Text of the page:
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Khristy Gibson

Mrs. B. Williams

Advanced English IV

2 February 1997

How Literature was Affected in the Victorian Age

The Year 1837 was very significant. It was not only the year that Queen Victoria acceded the throne, but also the year that a new literary age was coined. The Victorian Age, more formally known, was a time of great prosperity in Great Britain’s literature(Keach 608). The Victorian Age produced a variety of changes. Political and social reform produced a variety of reading among all classes(Stuart 5). The lower-class became more self-conscious, the middle class more powerful and the rich became more vulnerable(6). The novels of Charles Dickens, the poems of Alfred, Lord Tennyson and Robert Browning, the dramatic plays of Oscar Wilde, the scientific discoveries of the Darwins, and the religious revolt of Newman all helped to enhance learning and literacy in the Victorian society. Of all of the Literary eras, the Victorian age gave a new meaning to the word controversy. Writers of that time challenged the ideas of religion, crime, sexuality, chauvinism and over all social controversies(Brown 16).
Queen Victoria influenced the literary age herself. She loved to read and she was educated in the finest schools in Great Britain(Fraiser 278). Queen Victoria encouraged reading among all of her people. She gave out free books to children and she built schools for the lower classes. Also the Queen invited prominent Victorian age writers such as Alfred, Lord Tennyson and Charles Dickens to read privately to her in Buckingham Palace(Packard 59).

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The Victorian Age was also an era of several unsettling social developments. This forced writers to take positions on immediate issues animating the rest of society(Brown 23). Hence, romantic forms of expression in poetry and prose continued to dominate English literature throughout much of the century. The attention of many writers was directed to the growth of the English democracy, education, materiallism, religion, science and the theory of evolution. In "Opposition of Matter" Thomas Caryle spoke out against materialism. Historian Thomas Babington Macaulay wrote History of England and Critical Historical Essays. Maculay expressed the complacency of the English middle class over the new prosperity and growing political power(29).
The Oxford Movement caused corruption during the Victorian age. The Tractarians insisted that the Anglican Church was Catholic, not Protestant and they wanted to establish independence from the rising middle class(Richardson 8). The movement began under the leadership of John Keble and Paul Newman. Newman attacked the national apostasy in Tracts for the Times(9). The book caused an outburst in England. Newman was forced to resign his position as head of the movement. With his resignation, the Oxford Movement came to an end. Following the Oxford Movement, many Orthodox Victorians believed that God had created each species and the world was created in seven days(Packard 58). As the nineteenth century proceeded, these traditional customs were put into question by Erasmus Darwin and his grandson, Charles Darwin. Erasmus Darwin found that the world was not created in seven days in Zoomina, where he discovered that the evolutionary theory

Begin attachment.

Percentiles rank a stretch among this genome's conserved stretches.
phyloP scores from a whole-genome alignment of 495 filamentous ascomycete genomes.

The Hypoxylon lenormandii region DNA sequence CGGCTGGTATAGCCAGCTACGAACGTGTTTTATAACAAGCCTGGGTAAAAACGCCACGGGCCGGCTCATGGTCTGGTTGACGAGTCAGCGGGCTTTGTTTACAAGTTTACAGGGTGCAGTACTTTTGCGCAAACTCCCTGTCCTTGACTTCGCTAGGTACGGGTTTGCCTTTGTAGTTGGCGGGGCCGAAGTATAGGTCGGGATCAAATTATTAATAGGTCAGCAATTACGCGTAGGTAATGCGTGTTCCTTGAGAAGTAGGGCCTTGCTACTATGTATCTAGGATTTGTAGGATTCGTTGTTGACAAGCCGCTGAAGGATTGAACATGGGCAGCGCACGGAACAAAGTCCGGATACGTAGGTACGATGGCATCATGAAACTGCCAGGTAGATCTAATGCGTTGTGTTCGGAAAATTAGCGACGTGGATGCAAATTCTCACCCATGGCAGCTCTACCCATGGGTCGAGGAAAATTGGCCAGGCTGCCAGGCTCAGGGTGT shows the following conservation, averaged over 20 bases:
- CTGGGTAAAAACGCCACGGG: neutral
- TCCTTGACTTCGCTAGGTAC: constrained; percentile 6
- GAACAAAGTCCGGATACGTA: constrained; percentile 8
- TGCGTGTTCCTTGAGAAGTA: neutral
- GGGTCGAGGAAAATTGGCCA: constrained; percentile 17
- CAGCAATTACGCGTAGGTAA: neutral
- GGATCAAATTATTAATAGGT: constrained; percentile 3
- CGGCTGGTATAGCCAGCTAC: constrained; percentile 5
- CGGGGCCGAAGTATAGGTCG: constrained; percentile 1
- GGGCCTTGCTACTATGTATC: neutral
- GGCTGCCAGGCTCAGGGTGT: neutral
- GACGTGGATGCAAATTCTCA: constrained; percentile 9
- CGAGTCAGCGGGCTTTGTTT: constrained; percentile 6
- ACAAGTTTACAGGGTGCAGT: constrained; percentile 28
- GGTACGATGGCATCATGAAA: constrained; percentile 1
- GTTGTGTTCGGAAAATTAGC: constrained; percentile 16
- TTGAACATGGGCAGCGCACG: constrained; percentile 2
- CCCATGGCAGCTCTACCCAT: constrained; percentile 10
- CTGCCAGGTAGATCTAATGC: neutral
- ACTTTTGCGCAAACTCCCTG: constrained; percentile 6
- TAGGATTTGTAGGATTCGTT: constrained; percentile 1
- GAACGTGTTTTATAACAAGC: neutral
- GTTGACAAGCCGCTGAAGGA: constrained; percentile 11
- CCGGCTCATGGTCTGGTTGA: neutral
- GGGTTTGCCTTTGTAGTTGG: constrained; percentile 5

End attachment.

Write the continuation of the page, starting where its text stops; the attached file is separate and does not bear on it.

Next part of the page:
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was unscientific. Charles Darwin wrote Origin of the Species, causing full scale controversy in Europe(59). Darwin said that species survive and evolved by natural selection, or the survival of the fittest. The public debate over the evolution marked for Victorians a radical change in intellectual and religious life.
The literature of the first four decades of the Victorian period could not help but reflect the social and intellectual controversies of the era(Richardson 9). Writers including Matthew Arnold and John Ruskin attacked the problems directly, while Charles Dickens, George Eloit and Alfred Lord Tennyson dramatized the conflicts and challenges in their works. The most popular form for this type of dramatization was the novel. Victorian novels represented almost every aspect of nineteenth century Victorian life(Keach 629). Though poetry and prose were certainly distinguished, it was the novel that ultimately proved to be the Victorians special literary achievement(Keach 682). The Victorian novel’s most notable aspect was its diversity. The Victorian period produced a number of novelists whose work today would fit between popular fiction and literature. Novelist Wilkie Collins excited his audience with The Woman in White, Elizabeth Gaskell with Wives and Daughters and M.E. Braddon with her much underrated Lady Audley’s Secret(Richardson 35). All three of these authors wrote for large